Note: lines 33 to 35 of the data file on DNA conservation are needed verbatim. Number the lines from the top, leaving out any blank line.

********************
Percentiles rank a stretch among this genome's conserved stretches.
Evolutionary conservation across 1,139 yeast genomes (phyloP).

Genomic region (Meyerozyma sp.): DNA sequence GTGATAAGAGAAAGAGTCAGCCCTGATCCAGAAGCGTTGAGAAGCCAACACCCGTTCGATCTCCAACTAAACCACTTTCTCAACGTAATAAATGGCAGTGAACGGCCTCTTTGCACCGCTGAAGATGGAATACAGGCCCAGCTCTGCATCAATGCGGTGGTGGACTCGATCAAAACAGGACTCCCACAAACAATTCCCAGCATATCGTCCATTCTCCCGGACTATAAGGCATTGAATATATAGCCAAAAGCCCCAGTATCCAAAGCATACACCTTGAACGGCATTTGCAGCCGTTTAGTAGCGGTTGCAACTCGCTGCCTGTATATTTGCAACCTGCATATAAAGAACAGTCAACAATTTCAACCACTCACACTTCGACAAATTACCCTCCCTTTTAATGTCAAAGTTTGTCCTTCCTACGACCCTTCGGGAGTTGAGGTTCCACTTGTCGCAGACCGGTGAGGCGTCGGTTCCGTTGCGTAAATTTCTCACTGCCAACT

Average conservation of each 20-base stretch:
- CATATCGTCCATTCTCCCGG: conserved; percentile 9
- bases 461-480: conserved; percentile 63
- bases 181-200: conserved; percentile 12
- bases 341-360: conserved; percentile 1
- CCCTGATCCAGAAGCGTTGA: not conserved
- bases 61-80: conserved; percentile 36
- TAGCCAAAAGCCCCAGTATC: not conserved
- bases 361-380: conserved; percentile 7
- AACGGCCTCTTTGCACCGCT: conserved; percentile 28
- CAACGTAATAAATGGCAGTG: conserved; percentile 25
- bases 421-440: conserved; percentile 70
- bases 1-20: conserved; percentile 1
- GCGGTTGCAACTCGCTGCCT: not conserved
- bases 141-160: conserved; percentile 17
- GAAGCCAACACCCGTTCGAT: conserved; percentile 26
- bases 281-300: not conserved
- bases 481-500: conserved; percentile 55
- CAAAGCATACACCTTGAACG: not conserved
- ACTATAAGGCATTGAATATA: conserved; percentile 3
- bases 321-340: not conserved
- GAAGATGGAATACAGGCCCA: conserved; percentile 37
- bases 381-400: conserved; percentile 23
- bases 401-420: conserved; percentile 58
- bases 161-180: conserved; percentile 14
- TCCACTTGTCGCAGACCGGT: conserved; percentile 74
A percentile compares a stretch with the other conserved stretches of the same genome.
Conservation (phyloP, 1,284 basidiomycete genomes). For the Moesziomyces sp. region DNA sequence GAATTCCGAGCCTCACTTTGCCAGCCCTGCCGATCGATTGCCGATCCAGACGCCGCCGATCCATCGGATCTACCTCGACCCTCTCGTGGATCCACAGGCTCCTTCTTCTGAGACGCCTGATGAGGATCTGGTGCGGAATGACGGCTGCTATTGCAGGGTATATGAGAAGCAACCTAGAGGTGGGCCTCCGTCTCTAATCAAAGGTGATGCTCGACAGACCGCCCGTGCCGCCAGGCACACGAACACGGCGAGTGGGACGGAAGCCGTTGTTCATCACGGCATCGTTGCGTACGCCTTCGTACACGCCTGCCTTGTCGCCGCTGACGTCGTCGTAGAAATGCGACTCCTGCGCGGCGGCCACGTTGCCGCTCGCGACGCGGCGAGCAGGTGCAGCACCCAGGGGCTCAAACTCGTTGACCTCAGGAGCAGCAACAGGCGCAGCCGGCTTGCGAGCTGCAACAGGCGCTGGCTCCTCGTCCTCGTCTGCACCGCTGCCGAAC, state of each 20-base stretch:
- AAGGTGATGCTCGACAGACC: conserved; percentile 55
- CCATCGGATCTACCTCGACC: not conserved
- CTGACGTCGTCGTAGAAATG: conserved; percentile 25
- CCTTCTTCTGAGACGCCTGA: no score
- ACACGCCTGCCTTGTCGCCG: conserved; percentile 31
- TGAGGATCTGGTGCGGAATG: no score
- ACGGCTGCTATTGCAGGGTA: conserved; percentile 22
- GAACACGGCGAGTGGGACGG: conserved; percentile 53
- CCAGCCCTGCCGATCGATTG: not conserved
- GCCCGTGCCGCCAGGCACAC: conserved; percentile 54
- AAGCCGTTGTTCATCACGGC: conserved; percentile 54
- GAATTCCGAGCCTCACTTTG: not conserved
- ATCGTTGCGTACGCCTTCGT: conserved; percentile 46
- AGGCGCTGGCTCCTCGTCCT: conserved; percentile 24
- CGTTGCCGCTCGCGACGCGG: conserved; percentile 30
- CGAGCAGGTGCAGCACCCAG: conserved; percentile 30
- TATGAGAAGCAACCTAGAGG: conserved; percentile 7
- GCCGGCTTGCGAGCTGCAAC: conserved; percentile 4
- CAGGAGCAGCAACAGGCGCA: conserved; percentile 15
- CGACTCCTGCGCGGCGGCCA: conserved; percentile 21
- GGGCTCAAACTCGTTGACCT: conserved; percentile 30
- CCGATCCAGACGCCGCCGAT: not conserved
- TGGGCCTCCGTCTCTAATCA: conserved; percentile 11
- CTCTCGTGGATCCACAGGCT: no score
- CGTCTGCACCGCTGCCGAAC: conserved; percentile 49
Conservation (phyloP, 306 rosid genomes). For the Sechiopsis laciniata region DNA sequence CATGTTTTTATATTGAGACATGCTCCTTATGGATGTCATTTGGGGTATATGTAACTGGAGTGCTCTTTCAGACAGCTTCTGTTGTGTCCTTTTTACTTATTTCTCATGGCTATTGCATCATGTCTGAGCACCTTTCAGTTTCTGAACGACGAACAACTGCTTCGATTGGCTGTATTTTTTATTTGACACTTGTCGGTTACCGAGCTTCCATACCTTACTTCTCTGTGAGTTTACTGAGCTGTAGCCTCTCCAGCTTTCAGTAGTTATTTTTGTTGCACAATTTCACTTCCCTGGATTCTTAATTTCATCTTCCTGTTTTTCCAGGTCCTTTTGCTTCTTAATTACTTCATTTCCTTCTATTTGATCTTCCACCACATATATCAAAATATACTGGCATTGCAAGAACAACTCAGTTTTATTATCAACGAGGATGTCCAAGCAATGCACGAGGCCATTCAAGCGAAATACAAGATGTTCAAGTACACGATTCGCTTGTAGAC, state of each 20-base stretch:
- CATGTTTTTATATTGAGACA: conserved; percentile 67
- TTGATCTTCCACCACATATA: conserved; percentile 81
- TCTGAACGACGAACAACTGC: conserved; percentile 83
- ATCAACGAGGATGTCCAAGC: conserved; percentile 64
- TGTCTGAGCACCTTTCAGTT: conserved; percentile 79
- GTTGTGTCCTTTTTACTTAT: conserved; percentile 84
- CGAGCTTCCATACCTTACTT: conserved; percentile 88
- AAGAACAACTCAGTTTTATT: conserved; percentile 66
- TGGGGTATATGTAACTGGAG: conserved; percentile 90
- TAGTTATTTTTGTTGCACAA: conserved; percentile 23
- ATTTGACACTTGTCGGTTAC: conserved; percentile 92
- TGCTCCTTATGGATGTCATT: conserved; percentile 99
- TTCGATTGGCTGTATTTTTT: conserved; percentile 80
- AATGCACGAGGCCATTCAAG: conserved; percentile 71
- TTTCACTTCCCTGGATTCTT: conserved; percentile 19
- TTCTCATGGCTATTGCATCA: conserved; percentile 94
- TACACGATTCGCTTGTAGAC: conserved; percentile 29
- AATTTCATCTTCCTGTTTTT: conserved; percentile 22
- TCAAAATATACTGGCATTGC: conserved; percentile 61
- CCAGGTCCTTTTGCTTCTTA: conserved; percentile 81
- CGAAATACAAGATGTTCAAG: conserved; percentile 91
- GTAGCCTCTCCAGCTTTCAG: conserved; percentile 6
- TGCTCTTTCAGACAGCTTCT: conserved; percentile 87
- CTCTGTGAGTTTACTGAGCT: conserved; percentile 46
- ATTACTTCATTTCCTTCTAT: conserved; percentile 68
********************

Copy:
- CCATCGGATCTACCTCGACC: not conserved
- CTGACGTCGTCGTAGAAATG: conserved; percentile 25
- CCTTCTTCTGAGACGCCTGA: no score